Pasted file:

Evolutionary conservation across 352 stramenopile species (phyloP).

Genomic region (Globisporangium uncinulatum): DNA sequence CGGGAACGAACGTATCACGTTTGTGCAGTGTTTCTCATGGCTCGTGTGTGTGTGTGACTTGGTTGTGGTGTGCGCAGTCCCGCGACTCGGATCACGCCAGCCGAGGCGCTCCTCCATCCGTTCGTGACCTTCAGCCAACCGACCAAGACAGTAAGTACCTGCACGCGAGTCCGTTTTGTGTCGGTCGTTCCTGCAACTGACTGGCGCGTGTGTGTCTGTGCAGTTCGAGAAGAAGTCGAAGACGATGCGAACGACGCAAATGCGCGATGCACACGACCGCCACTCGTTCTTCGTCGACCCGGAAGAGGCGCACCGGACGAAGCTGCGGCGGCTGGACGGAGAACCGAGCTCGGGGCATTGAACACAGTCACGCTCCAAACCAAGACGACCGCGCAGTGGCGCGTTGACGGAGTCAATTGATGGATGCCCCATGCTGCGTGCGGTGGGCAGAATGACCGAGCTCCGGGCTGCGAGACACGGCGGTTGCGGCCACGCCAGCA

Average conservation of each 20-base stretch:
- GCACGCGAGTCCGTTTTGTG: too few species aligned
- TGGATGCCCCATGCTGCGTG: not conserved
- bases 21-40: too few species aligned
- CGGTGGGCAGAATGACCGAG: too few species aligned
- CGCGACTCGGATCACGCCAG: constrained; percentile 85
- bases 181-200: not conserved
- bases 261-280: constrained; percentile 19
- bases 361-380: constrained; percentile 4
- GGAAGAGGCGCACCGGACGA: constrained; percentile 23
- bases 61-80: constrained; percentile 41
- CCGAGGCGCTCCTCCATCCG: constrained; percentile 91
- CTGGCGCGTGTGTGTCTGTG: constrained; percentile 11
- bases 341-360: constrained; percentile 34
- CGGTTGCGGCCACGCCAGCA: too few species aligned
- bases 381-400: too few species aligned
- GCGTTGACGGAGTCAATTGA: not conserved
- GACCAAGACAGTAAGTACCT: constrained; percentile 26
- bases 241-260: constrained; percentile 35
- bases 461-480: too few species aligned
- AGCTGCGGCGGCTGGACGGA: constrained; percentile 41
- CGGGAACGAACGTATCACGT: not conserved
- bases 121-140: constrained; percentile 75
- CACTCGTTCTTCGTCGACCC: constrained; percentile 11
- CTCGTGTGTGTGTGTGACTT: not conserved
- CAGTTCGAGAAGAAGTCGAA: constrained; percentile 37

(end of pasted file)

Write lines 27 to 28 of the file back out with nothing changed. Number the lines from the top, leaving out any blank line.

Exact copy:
- CTCGTGTGTGTGTGTGACTT: not conserved
- CAGTTCGAGAAGAAGTCGAA: constrained; percentile 37